THE PLAY REMAINS STRIKINGLY MODERN IN ITS PREOCCUPATIONS
says, and in the puzzling, shifting power dynamic between the three women. Who is stronger? Who is victim and who is prey?
‘‘ Anything can be a woman: a flower, an animal, an inkwell,’’ said Sartre in his introduction to The Maids. It was Sartre who pushed the possibly apocryphal view that Genet wanted the maids to be played by men. Blanchett screws up her face: she’s in the apocryphal camp. Gender, roles, identities — nothing is anchored in Genet’s world, she says: in rapid fashion the women swap identities in a circular pattern Sartre called ‘‘ whirligigs’’. ‘‘ I think the tricky thing and the exciting thing and the dangerous thing about performing this play is that Genet looks at reality as a hall of mirrors,’’ Blanchett says. With its masks and sinister games, Andrews says, ‘‘ it’s not only a very intense study of private behaviour but a study of theatrical playing and processes’’.
For Blanchett, the play remains strikingly modern in its preoccupations, from the psychology of sadism to social hierarchies: Genet was ‘‘ unbelievably transgressive’’, not just in his depiction of crime but in the power dynamics of ‘‘ loving one’s captor and in detesting what you love’’. Then there is its unnerving exposure of female violence, something that still shocks us, Upton says: we find it so singular that we immortalise it in art, in everything from Euripides’ Medea to the 1994 film Heavenly Creatures, based on the New Zealand schoolgirl murderers. Debicki, shivering, says she’s more disconcerted by ‘‘ the eroticism of their hatred’’ than any actual violence.
The notoriously prescriptive Genet estate has given its blessing to Andrews and Upton’s translation, which they worked on separately, collaborating via Skype. They say their text, which they affectionately term ‘‘ the bastard’’, is faithful to the original, with only minor changes to language and imagery.
Any true creative liberties are embedded in the staging. The Maids has proved richly fertile ground for many a director. There have been all-black, all-male, all-drag queen and even allAboriginal versions, settings ranging from prison cells to 19th-century colonial India, and stage designs featuring everything from Metallica and Bowie soundtracks to kabuki and Vietnam War footage (a recent version by Argentinian director Pablo Messiez even referenced the global economic crisis).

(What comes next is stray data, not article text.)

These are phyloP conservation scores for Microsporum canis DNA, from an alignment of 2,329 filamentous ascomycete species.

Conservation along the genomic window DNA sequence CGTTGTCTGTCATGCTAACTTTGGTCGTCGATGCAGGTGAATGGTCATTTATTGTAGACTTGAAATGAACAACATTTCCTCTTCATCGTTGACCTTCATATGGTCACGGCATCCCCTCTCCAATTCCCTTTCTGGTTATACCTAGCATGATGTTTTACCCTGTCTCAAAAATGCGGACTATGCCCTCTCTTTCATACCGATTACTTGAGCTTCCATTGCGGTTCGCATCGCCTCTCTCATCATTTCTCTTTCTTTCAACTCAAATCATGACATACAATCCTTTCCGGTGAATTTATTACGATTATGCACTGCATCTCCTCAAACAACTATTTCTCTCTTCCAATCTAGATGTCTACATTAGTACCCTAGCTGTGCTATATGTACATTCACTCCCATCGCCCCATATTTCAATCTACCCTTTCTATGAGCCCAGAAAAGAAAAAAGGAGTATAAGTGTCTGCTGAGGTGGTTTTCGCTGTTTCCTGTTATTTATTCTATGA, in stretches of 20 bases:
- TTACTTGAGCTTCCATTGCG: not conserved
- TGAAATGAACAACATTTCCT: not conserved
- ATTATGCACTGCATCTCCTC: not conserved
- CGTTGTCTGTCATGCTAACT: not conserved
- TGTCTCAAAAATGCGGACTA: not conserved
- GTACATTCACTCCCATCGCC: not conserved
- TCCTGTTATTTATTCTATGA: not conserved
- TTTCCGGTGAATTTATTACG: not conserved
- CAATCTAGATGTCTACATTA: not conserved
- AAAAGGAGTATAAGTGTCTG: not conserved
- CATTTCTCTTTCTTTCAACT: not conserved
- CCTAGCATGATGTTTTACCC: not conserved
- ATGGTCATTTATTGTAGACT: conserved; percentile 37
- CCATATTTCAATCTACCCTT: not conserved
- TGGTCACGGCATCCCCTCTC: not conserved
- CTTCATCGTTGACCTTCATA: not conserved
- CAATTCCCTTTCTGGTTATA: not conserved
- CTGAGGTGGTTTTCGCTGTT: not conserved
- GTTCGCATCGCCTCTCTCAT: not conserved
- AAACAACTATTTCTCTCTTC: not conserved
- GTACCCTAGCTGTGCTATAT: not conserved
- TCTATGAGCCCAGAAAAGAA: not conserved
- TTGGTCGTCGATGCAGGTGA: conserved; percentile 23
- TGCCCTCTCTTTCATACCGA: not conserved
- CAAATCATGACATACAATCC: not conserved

The STC’s version, set in the present day and featuring surveillance technology (apt in an era of ‘‘ video bloggers and the endless recording of ourselves’’, says Blanchett) may prove to be a model of restraint in comparison.
The Maids stands or falls on the strength of the dynamics between the three lead characters. Like the women in Genet’s play, who exist only in relationship to each other like a hall of endlessly reflecting mirrors, there’s an intriguing symmetry at play among the real women behind these roles. Debicki, who graduated from the Victorian College of Arts in 2010, has been hailed as ‘‘ the next Cate Blanchett’’ (Australian director Stephan Elliott, who cast her in his film A Few Best Men, says he hasn’t seen anybody ‘‘ in a decade that truly has that possibility’’). Blanchett, in turn, has been compared with Huppert: they share a similar fugitive beauty, a penchant for creative risk-taking and flair for stage as well as film work (in a 2007 article in The Australian, film critic Lynden Barber said both were fine actresses but only Huppert, with her ‘‘ invisible’’ technique, seemed consistently to ‘‘ leave the stage behind when on camera’’). And in an interview with Huppert that ran in Review last year, writer Emma-Kate Symons wrote that ‘‘ one senses Huppert has perhaps already identified this younger actress [Blanchett] as a rather fascinatingly similar version of herself’’. It creates a ‘‘ wonderful meta-layer’’ in an already dizzyingly layered play, says an intrigued Andrews.
Blanchett is unstinting in her praise for the legendary Huppert — ‘‘ very playful but fearless as a performer, and of ferocious intelligence’’ — but is equally glowing about Debicki, citing her ‘‘ supreme intelligence’’ and openness to ideas. She pooh-poohs Debicki’s confessions of being awestruck in her and Huppert’s company and is playfully teasing when Debicki, in turn, is asked what she admires about the older actress (eventually she pops out diplomatically so the embarrassed Debicki can expound at length). In Blanchett’s absence, Debicki cites her ‘‘ utter fearlessness’’, work ethic and mental and ‘‘ body’’ intelligence: ‘‘ It’s an ability to totally dissolve into a role or a line or a moment.’’